This is Part 2 of a three-part series examining Johnson County’s history of racist housing policies and the impact those policies still have on our community today. You can read Part 1 here, and look for Part 3 Thursday.
In 1965, Rev. Robert Meneilly of Village Presbyterian Church took to his pulpit and made a plea to his congregation: It was time for Prairie Village to openly accept Black families.
“How can we who live here dare say we love the Negro…when we would go into a panic if we heard a Negro family might be able to consider a house on our street?” Meneilly asked. “If we allow Negroes to move into our community naturally and freely when they are able and have the desire, we will have a better community.”
Shortly after that, Donald Sewing and his family began attending church at Village Presbyterian.
The Sewings were the first Black residents of Fairway. Donald used his job as a realtor to help advance the cause of racial integration in the area, trying to place Black families in northeast Johnson County. As he described in an 2007 interview with the Johnson County Museum, Sewing utilized a “scattered approach” to place his clients — putting just one family in each neighborhood in an attempt to prevent blockbusting and white flight.
According to Andrew R. Gustafson, curator of interpretation at the Johnson County Museum, Sewings’s efforts broke the ice for other realtors in Johnson County to start working with people of color, and allowed more white homeowners to “get used to living next to somebody who didn’t look like them.”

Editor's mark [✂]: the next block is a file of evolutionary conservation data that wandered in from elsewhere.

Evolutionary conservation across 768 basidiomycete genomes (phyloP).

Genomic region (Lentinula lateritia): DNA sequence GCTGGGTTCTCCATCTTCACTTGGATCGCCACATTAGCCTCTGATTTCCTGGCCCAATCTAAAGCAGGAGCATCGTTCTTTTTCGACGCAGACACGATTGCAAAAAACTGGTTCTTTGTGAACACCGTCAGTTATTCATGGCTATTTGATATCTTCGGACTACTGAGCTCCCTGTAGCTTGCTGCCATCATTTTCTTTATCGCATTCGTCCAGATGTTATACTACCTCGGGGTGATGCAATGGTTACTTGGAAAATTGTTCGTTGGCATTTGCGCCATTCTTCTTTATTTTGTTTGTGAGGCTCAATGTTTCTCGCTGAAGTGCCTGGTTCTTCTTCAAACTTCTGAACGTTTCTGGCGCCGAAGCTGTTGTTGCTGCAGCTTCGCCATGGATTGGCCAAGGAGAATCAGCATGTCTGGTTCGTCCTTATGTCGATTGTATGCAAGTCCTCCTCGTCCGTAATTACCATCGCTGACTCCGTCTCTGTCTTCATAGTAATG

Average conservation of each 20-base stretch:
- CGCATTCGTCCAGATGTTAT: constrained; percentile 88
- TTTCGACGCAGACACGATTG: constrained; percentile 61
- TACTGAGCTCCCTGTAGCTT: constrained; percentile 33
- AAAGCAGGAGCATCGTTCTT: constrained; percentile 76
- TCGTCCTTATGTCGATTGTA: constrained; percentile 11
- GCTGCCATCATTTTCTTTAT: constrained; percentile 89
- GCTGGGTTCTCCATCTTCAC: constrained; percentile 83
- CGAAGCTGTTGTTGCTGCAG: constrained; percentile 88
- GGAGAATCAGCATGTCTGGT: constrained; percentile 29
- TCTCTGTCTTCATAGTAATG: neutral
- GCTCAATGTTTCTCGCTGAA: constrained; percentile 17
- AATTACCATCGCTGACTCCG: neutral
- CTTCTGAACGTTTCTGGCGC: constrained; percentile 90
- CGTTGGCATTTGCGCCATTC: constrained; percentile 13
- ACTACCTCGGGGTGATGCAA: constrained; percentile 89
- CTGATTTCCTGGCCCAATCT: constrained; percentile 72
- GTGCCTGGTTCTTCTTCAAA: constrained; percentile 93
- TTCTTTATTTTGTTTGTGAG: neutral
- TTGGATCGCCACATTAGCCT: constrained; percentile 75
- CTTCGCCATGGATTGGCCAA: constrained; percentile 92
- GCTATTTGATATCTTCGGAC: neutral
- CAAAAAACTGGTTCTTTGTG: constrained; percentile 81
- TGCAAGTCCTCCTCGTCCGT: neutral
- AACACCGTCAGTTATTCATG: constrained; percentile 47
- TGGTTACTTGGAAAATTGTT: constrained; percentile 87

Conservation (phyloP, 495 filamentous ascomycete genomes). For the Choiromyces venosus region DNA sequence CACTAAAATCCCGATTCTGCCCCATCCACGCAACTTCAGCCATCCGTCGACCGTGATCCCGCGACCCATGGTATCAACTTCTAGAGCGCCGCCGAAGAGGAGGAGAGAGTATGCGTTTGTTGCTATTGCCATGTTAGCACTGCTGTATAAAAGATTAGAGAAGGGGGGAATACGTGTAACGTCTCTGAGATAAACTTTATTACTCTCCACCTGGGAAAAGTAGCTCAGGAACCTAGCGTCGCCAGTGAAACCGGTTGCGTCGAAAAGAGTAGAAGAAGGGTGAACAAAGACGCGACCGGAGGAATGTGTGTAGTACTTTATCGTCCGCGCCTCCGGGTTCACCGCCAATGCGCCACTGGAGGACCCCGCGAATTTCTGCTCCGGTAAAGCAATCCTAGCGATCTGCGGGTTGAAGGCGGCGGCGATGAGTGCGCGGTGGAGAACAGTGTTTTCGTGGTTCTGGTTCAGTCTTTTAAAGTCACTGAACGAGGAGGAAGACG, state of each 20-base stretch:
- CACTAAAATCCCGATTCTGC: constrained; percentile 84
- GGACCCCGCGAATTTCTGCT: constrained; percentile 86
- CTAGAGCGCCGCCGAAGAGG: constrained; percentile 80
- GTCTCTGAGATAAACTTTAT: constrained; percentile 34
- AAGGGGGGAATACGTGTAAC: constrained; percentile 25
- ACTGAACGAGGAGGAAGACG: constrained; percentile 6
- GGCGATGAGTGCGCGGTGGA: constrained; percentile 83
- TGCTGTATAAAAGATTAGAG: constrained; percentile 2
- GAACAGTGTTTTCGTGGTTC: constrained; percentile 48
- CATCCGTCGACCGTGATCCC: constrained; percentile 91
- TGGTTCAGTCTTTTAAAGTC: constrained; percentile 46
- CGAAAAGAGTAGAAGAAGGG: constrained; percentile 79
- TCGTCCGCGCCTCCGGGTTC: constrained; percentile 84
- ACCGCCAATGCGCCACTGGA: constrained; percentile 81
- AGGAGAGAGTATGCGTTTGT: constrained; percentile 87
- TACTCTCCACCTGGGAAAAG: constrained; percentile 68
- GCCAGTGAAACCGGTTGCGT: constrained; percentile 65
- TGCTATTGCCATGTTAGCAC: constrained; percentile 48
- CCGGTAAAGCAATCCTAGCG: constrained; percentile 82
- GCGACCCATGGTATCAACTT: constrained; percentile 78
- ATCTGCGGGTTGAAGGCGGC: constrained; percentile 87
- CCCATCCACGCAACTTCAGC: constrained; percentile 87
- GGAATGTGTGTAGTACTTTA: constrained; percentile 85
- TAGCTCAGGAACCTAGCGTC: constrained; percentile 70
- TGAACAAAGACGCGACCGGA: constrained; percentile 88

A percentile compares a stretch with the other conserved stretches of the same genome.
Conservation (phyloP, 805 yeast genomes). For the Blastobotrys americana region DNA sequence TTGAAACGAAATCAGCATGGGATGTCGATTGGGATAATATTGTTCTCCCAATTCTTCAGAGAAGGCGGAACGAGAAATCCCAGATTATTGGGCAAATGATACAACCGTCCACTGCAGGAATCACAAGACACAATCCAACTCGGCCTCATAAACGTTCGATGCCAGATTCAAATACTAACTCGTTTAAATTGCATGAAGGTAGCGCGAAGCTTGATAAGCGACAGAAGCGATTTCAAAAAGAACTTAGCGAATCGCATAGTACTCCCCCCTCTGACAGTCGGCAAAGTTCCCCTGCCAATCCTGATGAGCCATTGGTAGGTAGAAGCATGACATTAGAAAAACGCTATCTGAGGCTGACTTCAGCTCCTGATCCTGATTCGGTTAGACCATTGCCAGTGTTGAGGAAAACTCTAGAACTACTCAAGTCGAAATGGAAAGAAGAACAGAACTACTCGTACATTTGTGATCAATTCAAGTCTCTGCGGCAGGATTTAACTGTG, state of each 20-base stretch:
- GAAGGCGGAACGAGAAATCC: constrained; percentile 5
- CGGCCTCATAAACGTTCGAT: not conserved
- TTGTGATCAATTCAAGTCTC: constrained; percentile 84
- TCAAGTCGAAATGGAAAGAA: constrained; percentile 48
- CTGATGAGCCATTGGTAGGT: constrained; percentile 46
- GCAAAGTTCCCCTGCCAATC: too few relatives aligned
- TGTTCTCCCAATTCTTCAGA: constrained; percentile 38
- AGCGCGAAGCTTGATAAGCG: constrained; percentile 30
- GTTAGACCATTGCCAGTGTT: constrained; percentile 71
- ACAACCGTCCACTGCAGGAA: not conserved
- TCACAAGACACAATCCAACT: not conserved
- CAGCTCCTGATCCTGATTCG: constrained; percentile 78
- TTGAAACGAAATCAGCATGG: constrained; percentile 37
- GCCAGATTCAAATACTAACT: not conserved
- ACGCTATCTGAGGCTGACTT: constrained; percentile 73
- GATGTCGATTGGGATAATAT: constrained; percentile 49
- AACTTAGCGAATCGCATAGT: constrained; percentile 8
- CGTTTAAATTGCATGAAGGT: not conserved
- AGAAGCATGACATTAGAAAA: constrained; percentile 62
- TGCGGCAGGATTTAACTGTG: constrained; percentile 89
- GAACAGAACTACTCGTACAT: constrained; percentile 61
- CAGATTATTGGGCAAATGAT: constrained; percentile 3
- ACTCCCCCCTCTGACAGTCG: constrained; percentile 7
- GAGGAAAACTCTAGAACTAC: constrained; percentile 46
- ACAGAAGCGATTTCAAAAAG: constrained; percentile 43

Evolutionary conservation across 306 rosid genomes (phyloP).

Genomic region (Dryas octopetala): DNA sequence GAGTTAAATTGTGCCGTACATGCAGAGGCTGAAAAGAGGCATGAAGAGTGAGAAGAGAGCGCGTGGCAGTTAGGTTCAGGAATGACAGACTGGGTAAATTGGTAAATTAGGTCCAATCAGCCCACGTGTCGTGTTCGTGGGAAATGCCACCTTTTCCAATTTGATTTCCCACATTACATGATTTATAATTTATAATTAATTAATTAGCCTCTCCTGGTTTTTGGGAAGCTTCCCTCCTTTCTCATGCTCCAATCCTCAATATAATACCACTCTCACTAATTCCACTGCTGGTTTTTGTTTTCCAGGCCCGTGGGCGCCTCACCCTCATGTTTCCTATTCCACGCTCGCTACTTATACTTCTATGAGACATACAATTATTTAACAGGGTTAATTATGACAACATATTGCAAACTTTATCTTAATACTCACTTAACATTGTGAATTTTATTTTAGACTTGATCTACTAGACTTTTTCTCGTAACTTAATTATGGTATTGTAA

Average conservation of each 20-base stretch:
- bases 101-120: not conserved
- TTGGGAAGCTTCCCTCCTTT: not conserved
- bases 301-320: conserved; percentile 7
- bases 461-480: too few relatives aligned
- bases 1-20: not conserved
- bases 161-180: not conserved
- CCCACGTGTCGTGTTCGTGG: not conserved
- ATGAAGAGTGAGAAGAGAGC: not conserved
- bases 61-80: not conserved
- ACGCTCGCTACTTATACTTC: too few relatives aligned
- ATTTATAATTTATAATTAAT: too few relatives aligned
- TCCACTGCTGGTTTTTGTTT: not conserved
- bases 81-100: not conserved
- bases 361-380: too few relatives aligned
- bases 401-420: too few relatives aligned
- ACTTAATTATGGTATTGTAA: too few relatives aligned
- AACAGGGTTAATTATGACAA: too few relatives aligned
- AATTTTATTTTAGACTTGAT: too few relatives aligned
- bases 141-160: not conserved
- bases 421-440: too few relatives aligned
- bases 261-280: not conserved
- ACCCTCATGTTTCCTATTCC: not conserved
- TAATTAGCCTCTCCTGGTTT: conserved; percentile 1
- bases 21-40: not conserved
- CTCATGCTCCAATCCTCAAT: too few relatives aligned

But Meneilly’s advocacy and Sewing’s work were met with push back, some of it violent. Sewing’s real estate office in Overland Park, which opened in 1970, was smoke bombed. Meneilly received hate mail and threats.
And more than a half century later, Johnson County still remains overwhelmingly white.
Inequalities beyond housing
Despite the political successes of the Civil Rights movement in the 1960s, several factors — many of them stemming from residential discrimination — continued to hold communities of color back during the years that Meneilly and Sewings were most active.
As Gustafson explained, homeowners, then as now, are able to “create generational wealth that…can help fund other home purchases, education, purchases of appliances and cars so they can drive to better jobs.”